Light therapy and Parkinson'sSleep disturbances are among the most common manifestations of Parkinson's disease and have traditionally been attributed to PD symptoms, adverse effects or PD medications and neurodegeneration of central sleep regulatory areas. Accumulating evidence however suggests that Parkinson's directly disrupts circadian rhythms. A few exploratory studies have documented that supplemental exposure to bright light improved depression, bradykinesia, rigidity, dyskinesias, and insomnia in PD, the investigators said.
Light therapy was found to significantly reduce excessive day time sleepiness, improve quality of sleep, decrease overnight awakenings, shorten sleep latency, enhance daytime alertness and activity level and improve motor symptoms in patients with Parkinson's. The treatment is noninvasive, nonpharmacologic and well tolerated. Light therapy is widely available for treatment for several sleep and psychiatric disorders.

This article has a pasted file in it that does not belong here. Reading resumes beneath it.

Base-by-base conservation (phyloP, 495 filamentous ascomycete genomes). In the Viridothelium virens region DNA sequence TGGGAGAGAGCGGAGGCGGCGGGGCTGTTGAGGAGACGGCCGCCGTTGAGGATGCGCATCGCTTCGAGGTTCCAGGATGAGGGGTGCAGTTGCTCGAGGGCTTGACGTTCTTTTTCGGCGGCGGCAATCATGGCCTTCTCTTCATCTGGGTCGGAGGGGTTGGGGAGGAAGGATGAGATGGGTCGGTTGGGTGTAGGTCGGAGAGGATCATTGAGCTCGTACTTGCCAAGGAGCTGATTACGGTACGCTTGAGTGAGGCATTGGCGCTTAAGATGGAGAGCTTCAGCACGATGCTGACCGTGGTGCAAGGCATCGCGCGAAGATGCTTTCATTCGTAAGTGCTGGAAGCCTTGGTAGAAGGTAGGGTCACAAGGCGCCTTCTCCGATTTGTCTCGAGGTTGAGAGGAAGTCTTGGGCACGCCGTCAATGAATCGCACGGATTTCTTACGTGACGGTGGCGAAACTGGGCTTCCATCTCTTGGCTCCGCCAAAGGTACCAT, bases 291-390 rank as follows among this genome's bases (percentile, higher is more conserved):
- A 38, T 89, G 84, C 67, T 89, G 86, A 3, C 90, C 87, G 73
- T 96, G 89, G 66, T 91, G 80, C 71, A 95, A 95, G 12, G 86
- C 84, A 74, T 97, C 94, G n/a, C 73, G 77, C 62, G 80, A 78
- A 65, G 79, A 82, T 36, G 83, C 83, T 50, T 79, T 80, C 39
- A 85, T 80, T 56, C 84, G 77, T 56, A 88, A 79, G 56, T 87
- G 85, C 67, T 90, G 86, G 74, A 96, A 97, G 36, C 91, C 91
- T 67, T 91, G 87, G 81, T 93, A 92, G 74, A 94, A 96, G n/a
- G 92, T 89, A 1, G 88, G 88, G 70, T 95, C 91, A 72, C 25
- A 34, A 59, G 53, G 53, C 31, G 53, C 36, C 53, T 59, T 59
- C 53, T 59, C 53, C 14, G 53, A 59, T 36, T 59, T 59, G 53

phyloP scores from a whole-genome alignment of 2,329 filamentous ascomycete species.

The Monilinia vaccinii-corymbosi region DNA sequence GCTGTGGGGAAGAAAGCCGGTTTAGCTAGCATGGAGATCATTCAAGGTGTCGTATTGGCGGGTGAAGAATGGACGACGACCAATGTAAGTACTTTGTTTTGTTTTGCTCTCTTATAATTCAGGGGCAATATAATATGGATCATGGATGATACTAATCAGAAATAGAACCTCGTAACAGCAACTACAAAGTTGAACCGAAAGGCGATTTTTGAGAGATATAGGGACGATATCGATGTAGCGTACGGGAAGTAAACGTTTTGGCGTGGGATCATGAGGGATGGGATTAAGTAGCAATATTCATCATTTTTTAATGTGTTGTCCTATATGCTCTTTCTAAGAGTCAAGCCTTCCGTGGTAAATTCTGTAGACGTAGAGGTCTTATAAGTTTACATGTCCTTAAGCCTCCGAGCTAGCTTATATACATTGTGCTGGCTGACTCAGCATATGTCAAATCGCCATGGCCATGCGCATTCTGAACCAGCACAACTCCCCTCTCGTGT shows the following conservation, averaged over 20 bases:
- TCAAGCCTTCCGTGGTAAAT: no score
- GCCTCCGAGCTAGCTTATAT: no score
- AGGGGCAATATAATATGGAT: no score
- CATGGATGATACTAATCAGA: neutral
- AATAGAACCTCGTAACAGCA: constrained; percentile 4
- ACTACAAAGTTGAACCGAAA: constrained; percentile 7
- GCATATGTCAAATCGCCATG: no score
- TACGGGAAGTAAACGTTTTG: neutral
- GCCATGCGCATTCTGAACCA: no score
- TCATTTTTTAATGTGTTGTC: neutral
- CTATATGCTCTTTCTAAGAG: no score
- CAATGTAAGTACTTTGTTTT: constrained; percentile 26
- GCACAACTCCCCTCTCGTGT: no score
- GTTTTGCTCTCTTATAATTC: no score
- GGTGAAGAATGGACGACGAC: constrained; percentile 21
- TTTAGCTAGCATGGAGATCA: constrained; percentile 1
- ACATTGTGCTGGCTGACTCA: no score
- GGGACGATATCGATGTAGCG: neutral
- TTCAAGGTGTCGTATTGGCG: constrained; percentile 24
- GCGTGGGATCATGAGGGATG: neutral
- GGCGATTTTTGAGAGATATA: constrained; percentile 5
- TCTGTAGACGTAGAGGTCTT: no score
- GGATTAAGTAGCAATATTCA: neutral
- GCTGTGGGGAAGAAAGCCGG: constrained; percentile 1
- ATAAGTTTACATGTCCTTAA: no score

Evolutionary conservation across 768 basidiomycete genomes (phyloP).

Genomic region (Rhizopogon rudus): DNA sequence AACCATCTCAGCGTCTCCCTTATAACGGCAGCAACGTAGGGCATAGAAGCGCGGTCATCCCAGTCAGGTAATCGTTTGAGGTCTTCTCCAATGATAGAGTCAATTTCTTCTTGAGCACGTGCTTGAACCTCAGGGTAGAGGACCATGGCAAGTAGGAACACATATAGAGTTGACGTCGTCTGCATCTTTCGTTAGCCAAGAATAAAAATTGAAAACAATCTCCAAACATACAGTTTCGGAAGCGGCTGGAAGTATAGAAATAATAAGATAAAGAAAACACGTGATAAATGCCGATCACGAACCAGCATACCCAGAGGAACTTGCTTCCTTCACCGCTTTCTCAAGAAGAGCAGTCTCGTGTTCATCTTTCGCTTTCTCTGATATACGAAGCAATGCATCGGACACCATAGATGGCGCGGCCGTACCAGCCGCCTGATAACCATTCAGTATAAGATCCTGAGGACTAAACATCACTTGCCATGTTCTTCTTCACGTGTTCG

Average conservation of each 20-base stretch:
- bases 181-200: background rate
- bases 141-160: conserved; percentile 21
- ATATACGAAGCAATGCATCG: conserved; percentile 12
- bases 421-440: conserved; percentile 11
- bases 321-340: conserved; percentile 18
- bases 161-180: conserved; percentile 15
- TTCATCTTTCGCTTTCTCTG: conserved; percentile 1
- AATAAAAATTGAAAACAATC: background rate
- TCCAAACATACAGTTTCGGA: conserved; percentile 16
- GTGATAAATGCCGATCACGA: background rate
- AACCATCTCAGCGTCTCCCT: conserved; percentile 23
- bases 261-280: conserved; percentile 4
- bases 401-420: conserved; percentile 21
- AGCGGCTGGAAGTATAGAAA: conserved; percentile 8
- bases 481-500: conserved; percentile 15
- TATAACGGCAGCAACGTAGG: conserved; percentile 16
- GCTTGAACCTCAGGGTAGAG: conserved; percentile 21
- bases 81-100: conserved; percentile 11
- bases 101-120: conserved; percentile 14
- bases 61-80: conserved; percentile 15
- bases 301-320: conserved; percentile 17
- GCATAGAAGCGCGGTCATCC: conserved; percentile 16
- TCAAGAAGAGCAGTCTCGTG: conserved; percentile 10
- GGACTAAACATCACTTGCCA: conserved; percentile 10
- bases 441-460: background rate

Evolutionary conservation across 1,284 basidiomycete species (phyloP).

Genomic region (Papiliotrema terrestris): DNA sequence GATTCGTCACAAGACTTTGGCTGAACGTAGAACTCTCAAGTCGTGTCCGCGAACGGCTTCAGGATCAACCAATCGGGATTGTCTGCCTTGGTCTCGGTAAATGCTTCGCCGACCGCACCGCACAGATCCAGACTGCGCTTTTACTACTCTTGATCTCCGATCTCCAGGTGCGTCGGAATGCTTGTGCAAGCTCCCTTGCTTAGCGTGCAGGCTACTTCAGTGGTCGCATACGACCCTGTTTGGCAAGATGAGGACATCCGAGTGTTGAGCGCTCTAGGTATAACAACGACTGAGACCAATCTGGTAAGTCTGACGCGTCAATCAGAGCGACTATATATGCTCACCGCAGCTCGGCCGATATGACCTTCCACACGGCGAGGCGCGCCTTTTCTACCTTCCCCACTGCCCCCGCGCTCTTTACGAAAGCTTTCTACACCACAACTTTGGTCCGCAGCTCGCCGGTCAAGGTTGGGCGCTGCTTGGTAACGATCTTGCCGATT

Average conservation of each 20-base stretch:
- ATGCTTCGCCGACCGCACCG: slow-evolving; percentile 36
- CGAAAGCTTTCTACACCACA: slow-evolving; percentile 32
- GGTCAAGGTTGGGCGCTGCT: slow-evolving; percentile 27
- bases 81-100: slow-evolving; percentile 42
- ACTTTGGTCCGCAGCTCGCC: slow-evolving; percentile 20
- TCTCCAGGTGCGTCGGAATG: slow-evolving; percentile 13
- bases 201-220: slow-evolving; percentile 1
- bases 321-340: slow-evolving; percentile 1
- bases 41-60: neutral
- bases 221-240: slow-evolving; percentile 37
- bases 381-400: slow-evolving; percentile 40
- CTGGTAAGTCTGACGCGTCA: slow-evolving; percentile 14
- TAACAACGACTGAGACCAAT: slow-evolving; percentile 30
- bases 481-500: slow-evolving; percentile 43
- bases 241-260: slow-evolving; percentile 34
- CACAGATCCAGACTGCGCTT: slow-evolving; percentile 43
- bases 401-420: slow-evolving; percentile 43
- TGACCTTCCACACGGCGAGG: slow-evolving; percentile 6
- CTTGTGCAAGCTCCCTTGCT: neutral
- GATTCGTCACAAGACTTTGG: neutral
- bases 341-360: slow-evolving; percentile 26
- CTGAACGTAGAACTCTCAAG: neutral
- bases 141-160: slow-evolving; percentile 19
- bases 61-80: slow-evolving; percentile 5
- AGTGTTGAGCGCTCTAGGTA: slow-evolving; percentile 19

In a recent study light therapy, excessive daytime sleepiness as measured by the Epworth Sleepiness Scale and self-reported alertness during wake time as well as several sleep metrics such as overall sleep quality, overnight awakenings and ease of falling asleep significantly improved. All of the patients reported feeling more refreshed in the morning. Light therapy also improved overall PD severity as measured by the Unified Parkinson’s Disease Rating Scale, particularly in scores related to activities of daily living and motor symptoms.
Naturopathic medical scope of practice includes light therapy. I remember learning different ways of integrating light therapy into clinical practice. I have great SAD protocols with high quality nutraceuticals, intestinal microbiome make-over and I.V. ozone and amino acid therapies.
Where can I get bright light therapy? The bright light device used in the study is manufactured by Valkee Ltd. from Oulu, Finland. www.valkee.org